Ransomware Gangs
By |Published On: April 13th, 2023|7 min read|Categories: Ransomware|

Government campaigns against ransomware gangs are increasingly successful – but what comes next?

In late January 2023, the Hive ransomware group suddenly went offline. A multinational group of law enforcement agencies seized the group’s assets and shut down its websites on the Dark Web.

This operation didn’t happen overnight, it was the result of months of work, with coordination from the FBI, Interpol and multiple European law enforcement agencies. Together, the authorities infiltrated Hive’s network and began disrupting the group’s activities, systematically reducing its effectiveness until they could deliver the final blow.

This is just one in a longer series of operations against highly sophisticated cybercriminal enterprises around the world. In 2022, Russia’s Federal Security Service arrested the leaders of the notorious REvil ransomware gang at the request of US authorities. The year before that, BlackMatter reported it would cease operations after a successful government-led effort against it.

At first glance, this sounds like strongly positive news for cybersecurity leaders and the organizations they protect as every cybercrime group that goes under decreases the overall volume of attacks.

However, this might turn out to be an over-optimistic interpretation as there’s very little evidence to suggest that professional cybercriminals will simply call it quits. Many of the individuals often work for multiple gangs at the same time.

Ransomware may be declining, but cybercrime is not

By the end of 2022, the overall volume of ransomware attacks had decreased by 23% compared to 2021. A trend that appears set to continue as organizations adopt stricter cybersecurity policies and implement newer and more robust prevention technologies like anti data exfiltration. When it came to the number of reported attacks, we saw a growth of 29%, so, although the volume decreased, the tactical and operational success of each attack was much higher.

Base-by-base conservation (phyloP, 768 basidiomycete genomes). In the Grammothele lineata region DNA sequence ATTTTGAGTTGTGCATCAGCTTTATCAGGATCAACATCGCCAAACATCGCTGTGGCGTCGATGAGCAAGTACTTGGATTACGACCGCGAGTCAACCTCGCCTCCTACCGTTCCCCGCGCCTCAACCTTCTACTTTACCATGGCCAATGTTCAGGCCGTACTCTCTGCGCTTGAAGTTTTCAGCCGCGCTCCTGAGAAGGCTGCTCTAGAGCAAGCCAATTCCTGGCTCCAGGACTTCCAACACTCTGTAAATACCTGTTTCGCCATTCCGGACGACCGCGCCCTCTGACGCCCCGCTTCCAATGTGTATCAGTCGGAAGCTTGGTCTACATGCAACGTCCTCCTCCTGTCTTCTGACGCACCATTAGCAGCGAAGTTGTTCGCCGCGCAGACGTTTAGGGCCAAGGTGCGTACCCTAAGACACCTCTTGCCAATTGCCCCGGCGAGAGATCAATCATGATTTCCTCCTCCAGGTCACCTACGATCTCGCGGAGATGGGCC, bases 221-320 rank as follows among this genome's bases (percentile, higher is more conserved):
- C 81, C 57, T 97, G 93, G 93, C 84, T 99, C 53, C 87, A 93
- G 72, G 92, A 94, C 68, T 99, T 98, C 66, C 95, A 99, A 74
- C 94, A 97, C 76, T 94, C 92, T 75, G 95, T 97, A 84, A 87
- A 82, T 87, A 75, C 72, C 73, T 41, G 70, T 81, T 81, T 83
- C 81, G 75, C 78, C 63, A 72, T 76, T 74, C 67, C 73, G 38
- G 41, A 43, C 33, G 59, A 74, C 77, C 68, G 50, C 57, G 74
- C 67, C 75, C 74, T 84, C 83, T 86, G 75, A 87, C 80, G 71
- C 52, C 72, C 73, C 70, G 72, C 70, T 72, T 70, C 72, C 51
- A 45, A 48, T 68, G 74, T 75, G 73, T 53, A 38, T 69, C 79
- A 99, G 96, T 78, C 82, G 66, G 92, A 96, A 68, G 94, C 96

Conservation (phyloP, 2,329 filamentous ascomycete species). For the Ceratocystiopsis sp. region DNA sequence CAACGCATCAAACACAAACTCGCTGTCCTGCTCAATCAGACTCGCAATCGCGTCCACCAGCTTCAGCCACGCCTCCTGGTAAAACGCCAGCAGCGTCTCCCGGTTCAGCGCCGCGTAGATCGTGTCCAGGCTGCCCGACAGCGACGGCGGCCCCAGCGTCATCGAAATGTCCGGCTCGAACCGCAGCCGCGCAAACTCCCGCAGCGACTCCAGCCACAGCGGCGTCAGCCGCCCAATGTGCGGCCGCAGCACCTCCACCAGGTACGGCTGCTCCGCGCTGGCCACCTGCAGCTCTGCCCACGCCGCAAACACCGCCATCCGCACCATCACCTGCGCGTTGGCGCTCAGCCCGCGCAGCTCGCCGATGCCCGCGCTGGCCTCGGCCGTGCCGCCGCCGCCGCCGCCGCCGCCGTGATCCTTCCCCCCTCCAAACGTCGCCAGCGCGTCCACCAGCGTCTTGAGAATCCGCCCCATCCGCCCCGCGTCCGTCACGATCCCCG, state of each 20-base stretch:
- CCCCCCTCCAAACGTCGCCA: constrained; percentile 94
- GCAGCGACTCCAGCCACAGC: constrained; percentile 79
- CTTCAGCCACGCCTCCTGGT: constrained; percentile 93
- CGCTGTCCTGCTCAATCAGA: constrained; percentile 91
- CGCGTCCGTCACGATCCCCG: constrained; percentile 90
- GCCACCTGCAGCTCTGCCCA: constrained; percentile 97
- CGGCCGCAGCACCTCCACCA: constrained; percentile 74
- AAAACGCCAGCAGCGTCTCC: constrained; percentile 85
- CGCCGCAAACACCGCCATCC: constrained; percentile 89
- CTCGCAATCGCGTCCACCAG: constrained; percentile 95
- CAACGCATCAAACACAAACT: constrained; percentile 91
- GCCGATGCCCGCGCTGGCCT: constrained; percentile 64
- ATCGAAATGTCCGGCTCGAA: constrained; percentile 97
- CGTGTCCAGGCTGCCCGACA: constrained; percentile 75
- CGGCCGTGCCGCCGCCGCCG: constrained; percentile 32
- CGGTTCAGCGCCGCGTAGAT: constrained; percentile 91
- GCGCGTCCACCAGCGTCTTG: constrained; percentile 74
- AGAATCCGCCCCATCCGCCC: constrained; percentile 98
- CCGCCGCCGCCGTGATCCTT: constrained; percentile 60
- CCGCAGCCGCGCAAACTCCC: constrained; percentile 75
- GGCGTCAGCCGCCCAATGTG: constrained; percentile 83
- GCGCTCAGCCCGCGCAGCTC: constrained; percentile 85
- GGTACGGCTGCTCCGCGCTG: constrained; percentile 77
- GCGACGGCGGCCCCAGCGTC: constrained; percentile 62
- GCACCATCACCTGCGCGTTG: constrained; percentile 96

At the same time, international authorities have been cracking down on the largest and most prolific ransomware gangs. These factors have put significant pressure on ransomware operators and many have been forced offline.

But that doesn’t mean that the cybercriminals responsible have given up. In fact, it’s likely they’re more active than ever – but with a key difference.

Cybercriminals may be moving on from traditional ransomware because it doesn’t generate profits the way it used to. In an environment where cyber insurance is becoming increasingly difficult to obtain, organizations are discouraged from paying ransoms, and new legislations are prohibiting them from doing so, there are fewer opportunities for growth.

Instead of quitting, cybercriminals may be experimenting with new methods to extort money from victims, with some turning to inside attacks, which have increased by nearly 50% over the last two years. Others are looking for new opportunities to make their mark – possibly by opening up their own cybercrime startup.

Think of ransomware gangs like commercial tech brands

Ex-ransomware group members don’t appear to give up on cybercrime. It’s more likely they simply give up on the brand they previously identified with.

To understand why this is the case, think of ransomware gangs as commercial IT companies. In a healthy market environment innovative startups grow, hire top talent, and develop reputable brands. But eventually the market environment changes, and established leaders can’t always adapt in time. Competitive new startups disrupt their operations, poach top performers, and become the next generation of market leaders.